Welcome back to our series on the History of Fitness! This week we will discuss fitness in the American Colonial Period (1700-1776)!
Colonial life was not easy. There were many hardships that immigrated Europeans faced, as the urban lifestyle they led in Euope was not yet established in North America. Because of this, physical fitness was yet again a necessity, and no real organized exercise or fitness programs existed. Lifestyles consisted of herding cattle, farming, and hunting for food. Due to the high level of physical activity needed to survive, settlers remained physically fit despite their removal from the wave of fitness programs that had begun to spread across Europe at the time.
However, it is paramount to note that there was much more going on in America than just colonization. Native Americans were being pushed out of their land by force and disease the longer that Europeans continued to immigrate. Smallpox, for example, is estimated to have killed roughly 90% of the Native American population that Europeans came in contact with, which made it almost impossible for them to effectively fight back against European settlers. This began a long, dark history of the treatment of Native American people. There is a lot to say about our treatment then, and all the way up to present day, of Native American people, but because we are focusing primarily on fitness around this time period, we will not delve too deep into this topic. Instead, let’s look at how Native Americans lived prior to colonization, and how that affected physical fitness among their many tribes.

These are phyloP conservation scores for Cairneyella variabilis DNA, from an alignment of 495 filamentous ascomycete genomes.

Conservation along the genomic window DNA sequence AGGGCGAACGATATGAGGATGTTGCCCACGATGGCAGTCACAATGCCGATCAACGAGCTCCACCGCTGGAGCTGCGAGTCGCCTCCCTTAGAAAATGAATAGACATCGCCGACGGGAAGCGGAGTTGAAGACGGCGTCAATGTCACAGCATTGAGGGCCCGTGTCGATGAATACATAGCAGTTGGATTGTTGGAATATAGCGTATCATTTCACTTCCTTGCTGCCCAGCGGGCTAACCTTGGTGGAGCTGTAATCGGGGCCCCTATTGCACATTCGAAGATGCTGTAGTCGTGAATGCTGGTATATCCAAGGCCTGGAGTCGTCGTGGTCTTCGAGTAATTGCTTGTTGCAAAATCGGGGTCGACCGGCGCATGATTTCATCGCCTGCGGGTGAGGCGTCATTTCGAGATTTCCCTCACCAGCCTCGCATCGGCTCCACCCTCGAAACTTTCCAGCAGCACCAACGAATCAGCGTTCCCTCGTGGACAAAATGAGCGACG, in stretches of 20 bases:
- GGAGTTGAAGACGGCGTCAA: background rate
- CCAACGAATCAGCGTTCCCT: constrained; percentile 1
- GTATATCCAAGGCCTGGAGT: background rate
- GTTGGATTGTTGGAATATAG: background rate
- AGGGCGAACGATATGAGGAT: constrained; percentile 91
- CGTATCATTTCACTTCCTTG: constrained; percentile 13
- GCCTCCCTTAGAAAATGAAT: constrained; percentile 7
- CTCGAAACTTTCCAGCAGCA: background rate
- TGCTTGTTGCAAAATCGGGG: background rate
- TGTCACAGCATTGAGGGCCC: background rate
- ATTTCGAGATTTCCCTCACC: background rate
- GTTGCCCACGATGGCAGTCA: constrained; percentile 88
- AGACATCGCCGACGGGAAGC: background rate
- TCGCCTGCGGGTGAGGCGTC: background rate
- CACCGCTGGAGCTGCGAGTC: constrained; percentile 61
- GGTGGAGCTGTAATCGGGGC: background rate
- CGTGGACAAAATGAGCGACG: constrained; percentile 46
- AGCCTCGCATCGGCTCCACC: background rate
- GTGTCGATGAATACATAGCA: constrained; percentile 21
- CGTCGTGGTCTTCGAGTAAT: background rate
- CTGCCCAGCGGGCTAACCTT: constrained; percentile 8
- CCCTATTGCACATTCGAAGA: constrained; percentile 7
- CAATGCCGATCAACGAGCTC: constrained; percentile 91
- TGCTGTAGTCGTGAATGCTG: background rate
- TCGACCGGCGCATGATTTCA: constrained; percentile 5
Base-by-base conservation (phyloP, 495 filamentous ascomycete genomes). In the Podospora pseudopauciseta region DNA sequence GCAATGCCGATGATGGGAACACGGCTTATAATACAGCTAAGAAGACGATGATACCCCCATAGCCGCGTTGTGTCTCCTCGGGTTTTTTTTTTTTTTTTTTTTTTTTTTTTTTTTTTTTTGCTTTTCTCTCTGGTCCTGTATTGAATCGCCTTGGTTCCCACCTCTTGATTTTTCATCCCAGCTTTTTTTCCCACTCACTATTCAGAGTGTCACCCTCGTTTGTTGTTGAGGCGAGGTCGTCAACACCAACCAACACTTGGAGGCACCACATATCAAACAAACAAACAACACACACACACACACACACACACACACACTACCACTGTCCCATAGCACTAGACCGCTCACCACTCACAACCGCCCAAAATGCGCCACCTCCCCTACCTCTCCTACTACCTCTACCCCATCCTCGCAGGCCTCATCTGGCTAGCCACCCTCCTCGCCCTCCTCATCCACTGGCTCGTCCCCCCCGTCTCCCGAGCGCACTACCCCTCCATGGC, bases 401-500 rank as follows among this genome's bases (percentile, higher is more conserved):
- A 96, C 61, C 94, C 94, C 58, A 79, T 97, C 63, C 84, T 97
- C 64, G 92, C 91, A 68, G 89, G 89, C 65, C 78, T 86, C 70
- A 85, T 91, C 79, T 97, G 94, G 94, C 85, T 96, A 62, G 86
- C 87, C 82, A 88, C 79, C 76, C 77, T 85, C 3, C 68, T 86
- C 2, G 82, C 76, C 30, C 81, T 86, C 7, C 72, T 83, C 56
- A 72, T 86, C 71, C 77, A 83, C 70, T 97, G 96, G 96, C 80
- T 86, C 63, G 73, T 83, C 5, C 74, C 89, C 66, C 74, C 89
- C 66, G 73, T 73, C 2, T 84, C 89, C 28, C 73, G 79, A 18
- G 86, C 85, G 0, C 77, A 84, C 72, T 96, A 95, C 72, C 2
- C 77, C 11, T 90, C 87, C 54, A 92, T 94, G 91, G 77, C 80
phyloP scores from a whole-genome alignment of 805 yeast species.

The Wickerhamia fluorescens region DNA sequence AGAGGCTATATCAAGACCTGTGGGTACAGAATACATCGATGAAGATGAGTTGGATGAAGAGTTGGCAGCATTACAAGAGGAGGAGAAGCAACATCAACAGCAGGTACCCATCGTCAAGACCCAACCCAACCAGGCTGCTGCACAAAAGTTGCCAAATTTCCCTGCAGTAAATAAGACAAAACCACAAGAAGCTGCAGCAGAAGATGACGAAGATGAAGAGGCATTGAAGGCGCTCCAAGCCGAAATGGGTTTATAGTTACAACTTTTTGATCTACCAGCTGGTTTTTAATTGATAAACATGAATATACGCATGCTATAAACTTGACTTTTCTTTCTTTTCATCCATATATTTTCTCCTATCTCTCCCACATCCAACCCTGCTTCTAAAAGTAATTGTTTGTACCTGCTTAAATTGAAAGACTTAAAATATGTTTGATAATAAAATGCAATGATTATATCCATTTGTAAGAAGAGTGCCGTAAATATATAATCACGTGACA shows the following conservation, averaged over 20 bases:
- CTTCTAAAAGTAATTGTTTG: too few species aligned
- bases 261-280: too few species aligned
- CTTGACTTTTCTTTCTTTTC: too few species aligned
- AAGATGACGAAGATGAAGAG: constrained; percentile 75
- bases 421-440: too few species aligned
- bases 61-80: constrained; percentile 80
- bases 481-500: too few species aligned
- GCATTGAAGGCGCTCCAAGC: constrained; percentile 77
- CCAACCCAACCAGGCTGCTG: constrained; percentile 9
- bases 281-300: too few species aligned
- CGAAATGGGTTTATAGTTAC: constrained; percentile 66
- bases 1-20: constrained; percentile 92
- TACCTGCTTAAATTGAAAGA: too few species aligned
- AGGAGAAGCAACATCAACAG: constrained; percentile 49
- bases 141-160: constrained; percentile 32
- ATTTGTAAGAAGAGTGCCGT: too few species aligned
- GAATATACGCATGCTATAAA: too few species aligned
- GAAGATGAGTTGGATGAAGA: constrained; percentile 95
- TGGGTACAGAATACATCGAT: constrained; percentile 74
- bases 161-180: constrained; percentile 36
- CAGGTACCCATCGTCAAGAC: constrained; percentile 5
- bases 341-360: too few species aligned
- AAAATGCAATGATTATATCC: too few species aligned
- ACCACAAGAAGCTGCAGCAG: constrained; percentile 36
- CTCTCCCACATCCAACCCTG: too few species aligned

Prior to European colonization, Native American tribes had varied ways of life (over 600 tribes with varying dialects and cultures existed in North America north of the Rio Grande), and all of them consisted of high levels of physical fitness. Culture, climate, and location created a huge diversity in the daily lives of Native Americans. Many tribes, particularly those that inhabited the Great Plains, remained nomadic for longer than tribes centered around the South East and South West, who had more established urban centers. Due to their nomadic lifestyle, survival depended on being able to walk long distances, hunt effectively, and defend themselves against neighboring tribes. Because of this, high levels of physical fitness was desired and maintained throughout the varying cultures in the Great Plains.
Many tribes in the South East settled into established urban centers sooner than Tribes in the Great Plains. Because of this, they were able to rely more on agriculture and less on a hunter-gatherer lifestyle, however, they remained very physically active, especially compared to today’s standards.
In the South West, Native tribes developed irrigation, which allowed for a less nomadic lifestyle, as well as complex cities and trade between nations. Some of these cities and irrigation systems can still be seen in areas such as Arizona, New Mexico, and Texas. Although this did lead to a more “sedentary” lifestyle, physical fitness was still a desired trait. Large scale trading between nations meant more walking, and later horseback riding, and although agricultural farming was certainly less time consuming than nomadically hunting and gathering, it was still much more physically taxing than the lifestyle we lead today.
This barely touches the iceberg of the variety of lifestyles that Native Americans lived before and during this time period. But one thing seems certain, survival depended on the ability to farm, hunt, build, and trade within tribes, leading most, if not all, Native American tribes to lead a physically fit lifestyle.